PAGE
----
The intestinal epithelium in humans is reinforced with carbohydrateslike fucoseexpressed on the apicalsurface of epithelial cells.[26]B. thetaiotaomicron,a bacterial species in the ileumand colon, stimulates the geneencoding fucose, Fut2, in intestinal epithelial cells.[26]In this mutualistic interaction, the intestinal epithelial barrier is fortified and humans are protected against invasion of destructive microbes, and the microbe benefits because fucose is nutritious and regulates the expression of bacterial genes.[26]

Natural cutaneous microbiotaon human skin is vital for the epidermis to fulfill its role as a line of defense against infection. Important microflora that live on the skin, such as Staphylococcus epidermidisproduce antimicrobial peptides(AMPs).[27]These AMPs signal immune responses and maintain an inflammatory homeostasisby modulating the release of cytokines.[27]S. epidermissecretes a small molecule which leads to increased expression of Human β-defensins, an AMP.[27]Staphylococcus epidermidisand other important microflora work similarly to support homeostasisand general health in areas all over the human body such as the oral cavity, vagina, gastrointestinal tract, and oropharynx.[27]

An equilibrium of symbionts and pathobionts is critical to fight off outside pathogens and avoid inflammatory bowel disease. Dysbiosis, or imbalances in the bacterial composition of the intestine, has been implicated in inflammatory bowel disease, obesity, and allergic diseases in humans and other animals.[28]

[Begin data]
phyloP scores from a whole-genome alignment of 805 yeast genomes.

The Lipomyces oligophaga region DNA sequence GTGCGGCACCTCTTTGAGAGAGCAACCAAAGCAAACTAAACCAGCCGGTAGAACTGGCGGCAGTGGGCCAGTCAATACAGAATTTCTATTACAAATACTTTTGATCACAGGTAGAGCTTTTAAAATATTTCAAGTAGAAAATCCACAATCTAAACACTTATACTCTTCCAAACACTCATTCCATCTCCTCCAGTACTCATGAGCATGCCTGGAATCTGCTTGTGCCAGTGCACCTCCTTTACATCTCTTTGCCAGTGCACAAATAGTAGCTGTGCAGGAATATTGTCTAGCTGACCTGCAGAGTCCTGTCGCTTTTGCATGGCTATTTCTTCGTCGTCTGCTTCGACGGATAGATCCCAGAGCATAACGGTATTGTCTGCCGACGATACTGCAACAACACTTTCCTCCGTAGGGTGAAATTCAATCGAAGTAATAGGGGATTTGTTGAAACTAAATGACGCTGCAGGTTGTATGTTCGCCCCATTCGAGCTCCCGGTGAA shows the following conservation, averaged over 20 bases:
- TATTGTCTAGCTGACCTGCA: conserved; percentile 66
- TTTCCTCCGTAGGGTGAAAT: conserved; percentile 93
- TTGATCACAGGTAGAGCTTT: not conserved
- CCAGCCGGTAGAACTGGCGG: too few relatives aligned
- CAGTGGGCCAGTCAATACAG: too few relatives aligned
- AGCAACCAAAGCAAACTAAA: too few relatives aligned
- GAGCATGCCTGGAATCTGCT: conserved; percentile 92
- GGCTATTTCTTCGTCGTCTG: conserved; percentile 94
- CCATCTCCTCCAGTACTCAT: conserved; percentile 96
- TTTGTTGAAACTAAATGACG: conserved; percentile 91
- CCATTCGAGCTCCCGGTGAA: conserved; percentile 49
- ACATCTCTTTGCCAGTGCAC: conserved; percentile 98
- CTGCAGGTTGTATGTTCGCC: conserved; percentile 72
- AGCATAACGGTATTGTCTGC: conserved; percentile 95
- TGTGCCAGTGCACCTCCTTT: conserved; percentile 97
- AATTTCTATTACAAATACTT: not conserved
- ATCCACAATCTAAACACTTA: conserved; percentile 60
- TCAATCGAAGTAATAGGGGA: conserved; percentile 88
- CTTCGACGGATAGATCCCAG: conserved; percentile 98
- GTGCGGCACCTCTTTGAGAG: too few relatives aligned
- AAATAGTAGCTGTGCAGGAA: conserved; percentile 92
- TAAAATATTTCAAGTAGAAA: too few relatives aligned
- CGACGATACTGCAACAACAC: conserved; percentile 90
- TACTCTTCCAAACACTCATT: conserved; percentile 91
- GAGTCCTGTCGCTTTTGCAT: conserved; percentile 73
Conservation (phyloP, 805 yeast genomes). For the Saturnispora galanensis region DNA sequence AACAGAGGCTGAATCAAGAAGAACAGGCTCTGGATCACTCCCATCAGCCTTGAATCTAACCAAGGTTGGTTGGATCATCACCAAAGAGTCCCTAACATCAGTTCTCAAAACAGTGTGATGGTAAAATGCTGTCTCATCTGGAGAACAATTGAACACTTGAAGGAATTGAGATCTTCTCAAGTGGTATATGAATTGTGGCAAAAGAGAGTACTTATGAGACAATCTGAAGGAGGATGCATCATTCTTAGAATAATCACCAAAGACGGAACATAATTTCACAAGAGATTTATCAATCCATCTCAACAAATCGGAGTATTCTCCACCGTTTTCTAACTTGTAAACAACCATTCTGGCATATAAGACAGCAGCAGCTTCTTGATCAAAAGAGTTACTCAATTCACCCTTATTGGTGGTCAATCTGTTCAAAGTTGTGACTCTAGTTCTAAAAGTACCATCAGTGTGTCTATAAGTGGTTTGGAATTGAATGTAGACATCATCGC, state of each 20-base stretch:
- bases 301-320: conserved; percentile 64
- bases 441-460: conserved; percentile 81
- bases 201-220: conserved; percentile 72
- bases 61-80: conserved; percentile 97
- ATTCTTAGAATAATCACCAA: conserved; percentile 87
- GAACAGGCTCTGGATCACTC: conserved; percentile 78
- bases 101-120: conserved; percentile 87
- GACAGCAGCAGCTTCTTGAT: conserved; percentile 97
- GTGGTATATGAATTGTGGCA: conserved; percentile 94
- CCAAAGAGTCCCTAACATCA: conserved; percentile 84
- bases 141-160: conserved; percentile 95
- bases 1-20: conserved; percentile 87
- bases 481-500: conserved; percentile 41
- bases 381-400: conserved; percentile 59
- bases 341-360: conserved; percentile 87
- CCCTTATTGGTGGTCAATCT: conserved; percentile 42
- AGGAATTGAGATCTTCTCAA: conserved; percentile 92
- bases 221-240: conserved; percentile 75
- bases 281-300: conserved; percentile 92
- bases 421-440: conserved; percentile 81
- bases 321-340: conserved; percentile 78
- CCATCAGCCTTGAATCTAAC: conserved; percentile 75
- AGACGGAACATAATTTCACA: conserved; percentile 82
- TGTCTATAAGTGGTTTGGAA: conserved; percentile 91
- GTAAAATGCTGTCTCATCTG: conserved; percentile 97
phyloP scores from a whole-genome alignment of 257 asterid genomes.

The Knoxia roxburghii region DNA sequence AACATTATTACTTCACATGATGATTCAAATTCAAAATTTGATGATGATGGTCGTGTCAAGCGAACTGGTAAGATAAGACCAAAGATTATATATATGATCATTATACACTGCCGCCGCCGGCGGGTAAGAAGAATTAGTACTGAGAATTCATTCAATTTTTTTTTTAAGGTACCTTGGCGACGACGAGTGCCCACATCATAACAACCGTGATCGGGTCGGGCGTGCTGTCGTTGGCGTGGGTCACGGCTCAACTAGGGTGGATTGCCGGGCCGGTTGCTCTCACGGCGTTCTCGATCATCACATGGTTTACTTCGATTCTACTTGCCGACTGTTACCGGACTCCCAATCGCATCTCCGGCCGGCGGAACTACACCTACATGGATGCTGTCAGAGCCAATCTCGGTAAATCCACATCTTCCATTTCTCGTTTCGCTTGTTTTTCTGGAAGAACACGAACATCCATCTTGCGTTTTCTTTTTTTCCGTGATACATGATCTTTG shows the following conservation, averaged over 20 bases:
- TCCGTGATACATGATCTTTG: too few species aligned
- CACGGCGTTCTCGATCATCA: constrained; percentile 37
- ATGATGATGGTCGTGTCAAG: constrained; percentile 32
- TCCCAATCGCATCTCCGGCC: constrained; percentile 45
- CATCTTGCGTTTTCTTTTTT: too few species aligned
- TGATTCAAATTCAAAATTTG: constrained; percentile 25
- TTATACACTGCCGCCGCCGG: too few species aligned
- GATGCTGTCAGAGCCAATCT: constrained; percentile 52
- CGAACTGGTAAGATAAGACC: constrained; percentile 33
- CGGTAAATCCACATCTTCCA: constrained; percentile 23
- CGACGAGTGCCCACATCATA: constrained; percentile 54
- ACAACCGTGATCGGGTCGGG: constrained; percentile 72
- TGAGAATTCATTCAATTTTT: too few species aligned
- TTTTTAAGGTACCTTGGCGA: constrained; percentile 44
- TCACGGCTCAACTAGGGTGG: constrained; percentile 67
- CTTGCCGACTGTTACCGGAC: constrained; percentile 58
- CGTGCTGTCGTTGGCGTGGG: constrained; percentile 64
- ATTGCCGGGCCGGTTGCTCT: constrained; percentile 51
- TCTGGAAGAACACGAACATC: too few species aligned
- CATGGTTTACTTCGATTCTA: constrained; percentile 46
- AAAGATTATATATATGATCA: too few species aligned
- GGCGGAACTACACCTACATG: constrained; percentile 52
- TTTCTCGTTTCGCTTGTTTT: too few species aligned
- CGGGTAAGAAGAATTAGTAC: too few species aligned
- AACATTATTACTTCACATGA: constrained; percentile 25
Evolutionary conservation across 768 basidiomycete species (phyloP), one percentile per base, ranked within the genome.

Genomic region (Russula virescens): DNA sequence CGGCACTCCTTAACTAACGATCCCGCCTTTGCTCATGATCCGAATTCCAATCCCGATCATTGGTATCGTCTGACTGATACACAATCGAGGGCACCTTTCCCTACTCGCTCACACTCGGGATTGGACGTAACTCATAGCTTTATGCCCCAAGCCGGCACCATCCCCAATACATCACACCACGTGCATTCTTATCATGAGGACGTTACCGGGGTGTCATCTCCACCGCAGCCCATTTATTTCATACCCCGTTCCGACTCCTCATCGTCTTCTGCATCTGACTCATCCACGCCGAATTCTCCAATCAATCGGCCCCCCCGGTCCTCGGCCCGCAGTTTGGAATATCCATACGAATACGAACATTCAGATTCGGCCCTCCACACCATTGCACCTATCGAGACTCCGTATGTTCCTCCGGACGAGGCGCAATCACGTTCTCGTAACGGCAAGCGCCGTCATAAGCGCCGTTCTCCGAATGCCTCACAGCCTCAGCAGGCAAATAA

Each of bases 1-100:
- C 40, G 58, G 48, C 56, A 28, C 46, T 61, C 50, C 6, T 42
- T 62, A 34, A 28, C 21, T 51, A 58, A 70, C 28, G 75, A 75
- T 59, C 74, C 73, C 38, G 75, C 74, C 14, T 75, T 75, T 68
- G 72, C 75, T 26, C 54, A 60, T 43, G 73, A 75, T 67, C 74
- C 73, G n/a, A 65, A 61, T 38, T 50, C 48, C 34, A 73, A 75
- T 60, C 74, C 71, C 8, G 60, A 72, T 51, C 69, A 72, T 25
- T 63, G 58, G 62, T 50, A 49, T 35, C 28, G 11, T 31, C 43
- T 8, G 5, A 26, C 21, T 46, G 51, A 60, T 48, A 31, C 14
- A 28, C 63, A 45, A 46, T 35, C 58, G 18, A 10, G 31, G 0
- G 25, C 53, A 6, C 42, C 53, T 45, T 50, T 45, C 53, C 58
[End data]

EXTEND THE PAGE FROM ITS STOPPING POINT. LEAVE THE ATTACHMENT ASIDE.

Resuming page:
Gut Microbes and Cancer

Gut microbes may play a role in cancer development through a variety of mechanisms. Sulfate-reducing bacteria produce hydrogen sulfide, which results in genomicDNA damage.[29]Higher rates of colon cancer are associated with higher amounts of sulfate-reducing bacteria in the gut.[29]Additionally, anaerobic bacteria in the colon transform primary bile acids into secondary bile acid which has been implicated in colorectal carcinogenesis.[29]Gram-negative bacteria produce lipopolysaccharide (LPS), which binds to TLR-4 and through TGF-β signaling, leads to the expression of growth factors and inflammatory mediators that promote neoplasia.[29]

Activation of mucosal immunity and the intestinal microbiota may contribute to inflammatory bowel disease. A variety of bacteria cause inflammation. For example, E. colireplicate in macrophages and secrete the pro-inflammatory cytokine tumor necrosis factor.[30]However, some bacteria may prevent colitis. The human symbiont Bacteroides fragilisproduces polysaccharide A(PSA), which may prevent colitis.[31]PSA induces production of IL-10, an immunosuppressive cytokine that suppresses inflammation.[32]Treatment of bone-marrow-derived dendritic cells and naïve CD4+T cells with purified PSA resulted in increased IL-10 production.[32]